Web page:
Recruit Friends, Family, Social Groups, and Neighbors to Keep a Watchful Eye on Your Senior
Keep an open dialogue with neighbors, friends, and advisors who are connected with your aging loved ones. The more people you have looking out, the less likely it is that someone can take advantage of them without your knowledge. Elder abuse is less likely when a senior has a variety of people checking in on them.
A Strong Estate Plan Can Help Aging Parents Avoid Scams
Finally, encourage your aging parents to meet privately with an experienced Elder Law Attorney to determine what they can do to protect themselves from bad actors. Having a legal document in place naming a trusted advisor, or agent, to help handle finances can protect them. An experienced Elder Law Attorney also knows what questions to ask and the warning signs to look for in suspected elder exploitation.
Other Ways You Can Help Aging Parents Avoid Scams
The main point you should take away is that it’s important to have an open dialogue with your aging parents about the variety of scam tactics out there. Send your loved ones this article about how to protect themselves. It has a lot of great tips that can be implemented right away.
Do you want help creating a Financial Power of Attorney or other legal support? Give us a call. You can schedule your free 15-minute Initial Call online. It’s easy! We are here to help.
Elder fraud and financial exploitation have become an epidemic. As a Nashville elder law attorney, I am seeing more than ever before, con artists and family members alike taking advantage of their elderly relatives, friends, or neighbors. The numbers have only gotten worse with the Covid-19 pandemic and a larger aging population.
The best defense against elder fraud is having caring friends or family with the senior’s best interests at heart. But those friends and family can only prevent elder fraud if they know how to spot it.
What is Elder Fraud?
Broadly defined, elder fraud is when someone improperly (or illegally) uses or steals a vulnerable senior’s assets. Every state has a different definition of “elder fraud” or “financial exploitation” of an elderly person. In Tennessee, financial exploitation of elders or other vulnerable adults can be prosecuted under criminal and civil laws. Edler fraud is a form of Elder Abuse.
The 3 Common Financial Scams that Victimize Seniors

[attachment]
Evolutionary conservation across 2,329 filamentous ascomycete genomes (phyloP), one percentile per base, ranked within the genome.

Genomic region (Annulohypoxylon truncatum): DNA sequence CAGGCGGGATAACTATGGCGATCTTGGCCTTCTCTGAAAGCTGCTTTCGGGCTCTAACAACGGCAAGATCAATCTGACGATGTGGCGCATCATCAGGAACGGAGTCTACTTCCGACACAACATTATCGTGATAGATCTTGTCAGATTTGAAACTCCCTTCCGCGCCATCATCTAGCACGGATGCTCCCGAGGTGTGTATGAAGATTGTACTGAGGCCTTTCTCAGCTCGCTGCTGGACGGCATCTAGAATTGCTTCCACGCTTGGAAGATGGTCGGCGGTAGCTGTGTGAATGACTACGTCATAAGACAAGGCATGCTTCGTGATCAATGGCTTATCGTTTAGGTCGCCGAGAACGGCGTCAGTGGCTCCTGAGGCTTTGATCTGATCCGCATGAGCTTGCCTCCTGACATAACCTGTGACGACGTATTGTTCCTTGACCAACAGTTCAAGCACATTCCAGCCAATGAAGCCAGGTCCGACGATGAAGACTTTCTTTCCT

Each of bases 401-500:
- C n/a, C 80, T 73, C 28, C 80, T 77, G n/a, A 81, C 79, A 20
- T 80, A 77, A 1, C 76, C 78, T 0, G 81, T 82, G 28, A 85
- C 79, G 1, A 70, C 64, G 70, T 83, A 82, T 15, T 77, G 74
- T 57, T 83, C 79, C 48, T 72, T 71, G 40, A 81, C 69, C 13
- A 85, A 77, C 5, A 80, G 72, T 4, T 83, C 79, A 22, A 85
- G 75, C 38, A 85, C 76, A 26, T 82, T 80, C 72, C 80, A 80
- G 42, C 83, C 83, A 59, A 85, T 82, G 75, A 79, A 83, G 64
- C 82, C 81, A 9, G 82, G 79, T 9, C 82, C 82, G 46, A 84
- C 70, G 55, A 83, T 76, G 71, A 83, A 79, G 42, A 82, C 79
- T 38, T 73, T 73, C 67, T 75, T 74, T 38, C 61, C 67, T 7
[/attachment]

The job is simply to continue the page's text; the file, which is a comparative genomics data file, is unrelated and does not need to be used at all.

A recent survey identified the three most common scenarios of financial exploitation:
Theft or diversion of funds or property by family members.
Diversion of funds or property by caregivers.
Financial scams perpetrated by strangers.
In the two most common scenarios of financial exploitation, the fraud is committed by someone who knows the elderly person. Most people think of fraud as emails from Nigerian princes or telephone scams. In reality, however, financial exploitation is commonly perpetrated by family and friends.
Another common misconception is that adults are only susceptible to elder fraud if they have a condition that can affect memory and reasoning skills. According to the Alzheimer’s Association, 15-20% of elders 65 and older have some type of mild cognitive impairment. But it is important to recognize that any senior can fall victim to elder fraud, and many do.
How Can I Help a Senior Avoid Being Scammed?
There are a number of things you can do to help prevent your loved one from being taken advantage of. Start by educating them on the tell-tale signs of elder fraud and how to protect themselves.
Most importantly, if you are concerned that a loved one is being targeted by a financial predator or a loved one with bad intentions, you should seek help as soon as possible. That may mean calling the police, your loved one’s attorney, and in some cases, even the FBI.
As an Elder Law Attorney in Nashville, I am here to guide you through any of the issues that you may be facing. To schedule an appointment, simply call schedule a free 15-minute Initial Call and we’ll see if we can provide you with some guidance on what to do to help you avoid common scams that victimize seniors.